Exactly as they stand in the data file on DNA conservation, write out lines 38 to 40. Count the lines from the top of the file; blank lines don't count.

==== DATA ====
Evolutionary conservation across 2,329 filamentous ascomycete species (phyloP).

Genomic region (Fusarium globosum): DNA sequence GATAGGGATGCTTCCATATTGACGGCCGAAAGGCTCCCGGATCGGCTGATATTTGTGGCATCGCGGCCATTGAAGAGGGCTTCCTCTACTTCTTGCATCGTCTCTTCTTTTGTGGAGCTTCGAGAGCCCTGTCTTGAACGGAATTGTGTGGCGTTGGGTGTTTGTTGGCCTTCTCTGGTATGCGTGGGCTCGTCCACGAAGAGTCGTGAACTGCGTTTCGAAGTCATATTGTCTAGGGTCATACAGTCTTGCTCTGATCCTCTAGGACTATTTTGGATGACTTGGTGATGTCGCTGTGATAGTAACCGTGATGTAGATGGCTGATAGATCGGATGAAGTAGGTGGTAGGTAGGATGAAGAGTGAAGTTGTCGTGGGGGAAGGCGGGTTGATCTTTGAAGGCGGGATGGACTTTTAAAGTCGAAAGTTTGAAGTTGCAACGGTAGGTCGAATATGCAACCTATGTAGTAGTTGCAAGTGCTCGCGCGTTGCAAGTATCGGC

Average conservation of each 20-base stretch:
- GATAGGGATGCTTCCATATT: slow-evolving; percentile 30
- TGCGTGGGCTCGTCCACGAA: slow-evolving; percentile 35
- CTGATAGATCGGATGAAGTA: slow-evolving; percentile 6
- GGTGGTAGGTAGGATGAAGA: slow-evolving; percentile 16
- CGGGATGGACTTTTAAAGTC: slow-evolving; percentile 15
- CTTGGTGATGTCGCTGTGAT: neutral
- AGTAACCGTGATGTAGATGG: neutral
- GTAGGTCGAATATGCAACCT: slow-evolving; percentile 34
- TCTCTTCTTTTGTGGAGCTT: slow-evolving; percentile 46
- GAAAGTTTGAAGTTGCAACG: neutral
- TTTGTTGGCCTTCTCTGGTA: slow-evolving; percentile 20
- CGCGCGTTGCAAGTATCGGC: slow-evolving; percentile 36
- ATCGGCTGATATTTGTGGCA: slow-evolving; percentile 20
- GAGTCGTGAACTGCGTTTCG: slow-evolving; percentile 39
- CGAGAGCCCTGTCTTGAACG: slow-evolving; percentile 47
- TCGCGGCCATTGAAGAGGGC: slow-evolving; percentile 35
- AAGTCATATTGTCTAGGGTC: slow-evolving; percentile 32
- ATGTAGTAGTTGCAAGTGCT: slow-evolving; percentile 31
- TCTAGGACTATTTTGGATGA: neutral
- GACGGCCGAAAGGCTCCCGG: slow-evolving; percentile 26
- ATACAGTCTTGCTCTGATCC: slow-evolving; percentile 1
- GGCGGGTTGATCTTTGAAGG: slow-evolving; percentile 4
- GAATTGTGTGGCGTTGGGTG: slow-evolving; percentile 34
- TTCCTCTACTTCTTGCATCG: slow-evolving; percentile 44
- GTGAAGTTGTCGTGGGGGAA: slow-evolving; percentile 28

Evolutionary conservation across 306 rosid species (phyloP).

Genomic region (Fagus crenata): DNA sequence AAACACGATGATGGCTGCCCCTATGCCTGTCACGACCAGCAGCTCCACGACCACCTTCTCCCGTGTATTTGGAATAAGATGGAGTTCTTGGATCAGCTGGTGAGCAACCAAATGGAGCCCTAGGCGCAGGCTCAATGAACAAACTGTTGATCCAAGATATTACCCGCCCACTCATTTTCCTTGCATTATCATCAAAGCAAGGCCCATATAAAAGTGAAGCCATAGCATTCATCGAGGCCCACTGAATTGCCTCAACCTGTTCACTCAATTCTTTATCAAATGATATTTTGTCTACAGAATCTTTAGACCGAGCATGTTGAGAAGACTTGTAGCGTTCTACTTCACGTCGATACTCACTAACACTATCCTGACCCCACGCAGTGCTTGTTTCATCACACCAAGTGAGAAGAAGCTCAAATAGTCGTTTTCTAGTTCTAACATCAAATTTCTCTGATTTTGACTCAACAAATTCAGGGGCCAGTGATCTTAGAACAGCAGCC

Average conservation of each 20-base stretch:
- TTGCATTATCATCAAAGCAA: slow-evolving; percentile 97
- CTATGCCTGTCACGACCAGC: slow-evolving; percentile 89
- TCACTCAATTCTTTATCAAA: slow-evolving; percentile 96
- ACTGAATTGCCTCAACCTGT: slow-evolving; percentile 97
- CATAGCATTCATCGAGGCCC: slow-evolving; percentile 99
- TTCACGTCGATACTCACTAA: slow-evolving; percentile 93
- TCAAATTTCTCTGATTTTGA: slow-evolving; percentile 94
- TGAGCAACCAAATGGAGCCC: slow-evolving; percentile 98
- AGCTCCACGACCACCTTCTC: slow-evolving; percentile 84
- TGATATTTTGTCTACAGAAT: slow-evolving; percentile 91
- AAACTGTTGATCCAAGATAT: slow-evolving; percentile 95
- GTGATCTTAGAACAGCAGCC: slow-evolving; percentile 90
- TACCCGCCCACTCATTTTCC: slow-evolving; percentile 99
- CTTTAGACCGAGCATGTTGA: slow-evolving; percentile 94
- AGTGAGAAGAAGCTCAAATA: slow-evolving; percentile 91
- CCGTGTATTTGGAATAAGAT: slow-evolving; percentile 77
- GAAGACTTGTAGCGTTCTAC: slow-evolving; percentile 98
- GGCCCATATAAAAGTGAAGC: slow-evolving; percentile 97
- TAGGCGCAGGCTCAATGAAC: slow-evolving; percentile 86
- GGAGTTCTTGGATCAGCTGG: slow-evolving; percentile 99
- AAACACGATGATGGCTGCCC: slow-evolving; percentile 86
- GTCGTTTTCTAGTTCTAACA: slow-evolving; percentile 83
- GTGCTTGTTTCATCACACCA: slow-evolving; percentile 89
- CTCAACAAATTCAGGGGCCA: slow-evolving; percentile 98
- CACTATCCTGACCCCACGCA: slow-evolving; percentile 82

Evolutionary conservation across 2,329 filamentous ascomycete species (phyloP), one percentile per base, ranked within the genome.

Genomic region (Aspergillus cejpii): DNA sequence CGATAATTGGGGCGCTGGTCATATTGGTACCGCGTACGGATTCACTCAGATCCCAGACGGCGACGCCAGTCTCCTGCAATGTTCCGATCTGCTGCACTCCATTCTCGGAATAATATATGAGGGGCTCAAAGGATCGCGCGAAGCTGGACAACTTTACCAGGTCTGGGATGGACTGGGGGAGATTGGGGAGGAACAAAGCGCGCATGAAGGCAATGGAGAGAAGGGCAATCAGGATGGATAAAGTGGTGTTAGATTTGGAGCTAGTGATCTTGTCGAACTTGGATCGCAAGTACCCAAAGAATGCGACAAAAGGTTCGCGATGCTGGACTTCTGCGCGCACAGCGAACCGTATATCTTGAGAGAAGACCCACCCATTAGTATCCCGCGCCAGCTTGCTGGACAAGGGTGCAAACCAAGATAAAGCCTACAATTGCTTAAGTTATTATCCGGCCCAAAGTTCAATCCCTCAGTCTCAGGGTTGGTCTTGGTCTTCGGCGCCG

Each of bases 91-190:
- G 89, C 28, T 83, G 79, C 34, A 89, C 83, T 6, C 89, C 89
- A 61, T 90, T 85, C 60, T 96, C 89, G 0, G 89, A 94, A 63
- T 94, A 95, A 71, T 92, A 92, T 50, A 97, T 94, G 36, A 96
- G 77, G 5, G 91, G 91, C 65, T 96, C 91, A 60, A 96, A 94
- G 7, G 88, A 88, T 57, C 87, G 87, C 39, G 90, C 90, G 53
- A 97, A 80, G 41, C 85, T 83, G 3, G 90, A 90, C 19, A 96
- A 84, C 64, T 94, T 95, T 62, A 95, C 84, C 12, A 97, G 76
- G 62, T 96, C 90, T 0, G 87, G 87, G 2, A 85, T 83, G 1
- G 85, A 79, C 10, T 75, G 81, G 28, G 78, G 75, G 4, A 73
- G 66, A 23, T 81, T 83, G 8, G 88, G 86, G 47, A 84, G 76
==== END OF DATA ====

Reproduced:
- TCAAATTTCTCTGATTTTGA: slow-evolving; percentile 94
- TGAGCAACCAAATGGAGCCC: slow-evolving; percentile 98
- AGCTCCACGACCACCTTCTC: slow-evolving; percentile 84